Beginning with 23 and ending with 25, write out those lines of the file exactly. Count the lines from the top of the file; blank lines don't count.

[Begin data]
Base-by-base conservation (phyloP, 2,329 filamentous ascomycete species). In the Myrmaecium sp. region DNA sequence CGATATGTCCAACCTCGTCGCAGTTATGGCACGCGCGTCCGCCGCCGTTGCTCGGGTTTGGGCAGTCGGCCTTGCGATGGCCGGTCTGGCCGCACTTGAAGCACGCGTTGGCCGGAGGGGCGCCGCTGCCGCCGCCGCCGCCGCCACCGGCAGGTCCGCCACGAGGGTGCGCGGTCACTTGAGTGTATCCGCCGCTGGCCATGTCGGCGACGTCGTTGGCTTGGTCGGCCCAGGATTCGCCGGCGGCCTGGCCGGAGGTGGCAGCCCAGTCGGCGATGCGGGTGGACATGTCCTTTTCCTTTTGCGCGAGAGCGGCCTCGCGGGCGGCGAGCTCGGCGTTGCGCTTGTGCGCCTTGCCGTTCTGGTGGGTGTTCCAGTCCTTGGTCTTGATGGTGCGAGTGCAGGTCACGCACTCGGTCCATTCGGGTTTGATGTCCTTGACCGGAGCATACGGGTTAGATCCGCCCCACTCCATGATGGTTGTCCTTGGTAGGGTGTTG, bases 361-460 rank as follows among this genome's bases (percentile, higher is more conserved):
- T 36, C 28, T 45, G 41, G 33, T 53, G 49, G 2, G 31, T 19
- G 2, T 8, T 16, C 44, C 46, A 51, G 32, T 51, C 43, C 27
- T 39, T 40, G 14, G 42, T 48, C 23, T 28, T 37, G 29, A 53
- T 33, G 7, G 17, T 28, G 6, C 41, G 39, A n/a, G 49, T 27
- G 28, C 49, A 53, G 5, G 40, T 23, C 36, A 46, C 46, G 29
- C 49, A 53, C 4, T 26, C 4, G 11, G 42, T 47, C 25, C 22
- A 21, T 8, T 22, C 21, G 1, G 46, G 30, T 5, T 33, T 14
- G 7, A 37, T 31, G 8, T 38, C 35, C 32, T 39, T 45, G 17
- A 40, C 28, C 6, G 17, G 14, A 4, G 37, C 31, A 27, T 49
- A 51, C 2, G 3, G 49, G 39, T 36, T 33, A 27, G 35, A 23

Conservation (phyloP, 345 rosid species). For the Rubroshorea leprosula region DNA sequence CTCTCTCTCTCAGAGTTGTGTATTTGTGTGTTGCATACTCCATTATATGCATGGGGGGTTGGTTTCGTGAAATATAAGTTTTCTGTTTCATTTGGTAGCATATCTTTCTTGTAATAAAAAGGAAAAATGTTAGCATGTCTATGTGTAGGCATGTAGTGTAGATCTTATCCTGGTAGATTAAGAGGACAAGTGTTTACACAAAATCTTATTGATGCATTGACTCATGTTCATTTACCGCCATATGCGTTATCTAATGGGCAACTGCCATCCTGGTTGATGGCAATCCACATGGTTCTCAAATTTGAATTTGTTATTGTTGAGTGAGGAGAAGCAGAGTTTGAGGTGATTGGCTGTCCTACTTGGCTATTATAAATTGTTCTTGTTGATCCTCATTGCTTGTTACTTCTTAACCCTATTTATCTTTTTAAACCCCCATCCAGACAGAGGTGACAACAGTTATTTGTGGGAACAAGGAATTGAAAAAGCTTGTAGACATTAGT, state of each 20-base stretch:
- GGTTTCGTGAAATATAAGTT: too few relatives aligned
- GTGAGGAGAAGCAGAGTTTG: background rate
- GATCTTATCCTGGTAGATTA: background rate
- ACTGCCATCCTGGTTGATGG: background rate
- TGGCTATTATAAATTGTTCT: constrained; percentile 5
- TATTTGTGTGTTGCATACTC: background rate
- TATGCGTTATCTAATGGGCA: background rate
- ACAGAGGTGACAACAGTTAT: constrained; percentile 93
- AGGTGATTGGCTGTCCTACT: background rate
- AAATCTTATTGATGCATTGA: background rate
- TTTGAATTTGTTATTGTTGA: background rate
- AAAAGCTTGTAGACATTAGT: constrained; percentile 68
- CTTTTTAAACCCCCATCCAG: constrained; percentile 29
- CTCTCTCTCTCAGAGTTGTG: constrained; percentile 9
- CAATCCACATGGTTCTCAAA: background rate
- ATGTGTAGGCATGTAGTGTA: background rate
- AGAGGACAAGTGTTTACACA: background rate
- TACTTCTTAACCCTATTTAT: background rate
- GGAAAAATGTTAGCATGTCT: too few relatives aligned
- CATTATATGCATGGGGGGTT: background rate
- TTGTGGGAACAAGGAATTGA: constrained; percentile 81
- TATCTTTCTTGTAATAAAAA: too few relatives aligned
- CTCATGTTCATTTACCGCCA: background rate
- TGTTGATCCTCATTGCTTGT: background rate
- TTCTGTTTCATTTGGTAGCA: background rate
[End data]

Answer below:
- TTTGAATTTGTTATTGTTGA: background rate
- AAAAGCTTGTAGACATTAGT: constrained; percentile 68
- CTTTTTAAACCCCCATCCAG: constrained; percentile 29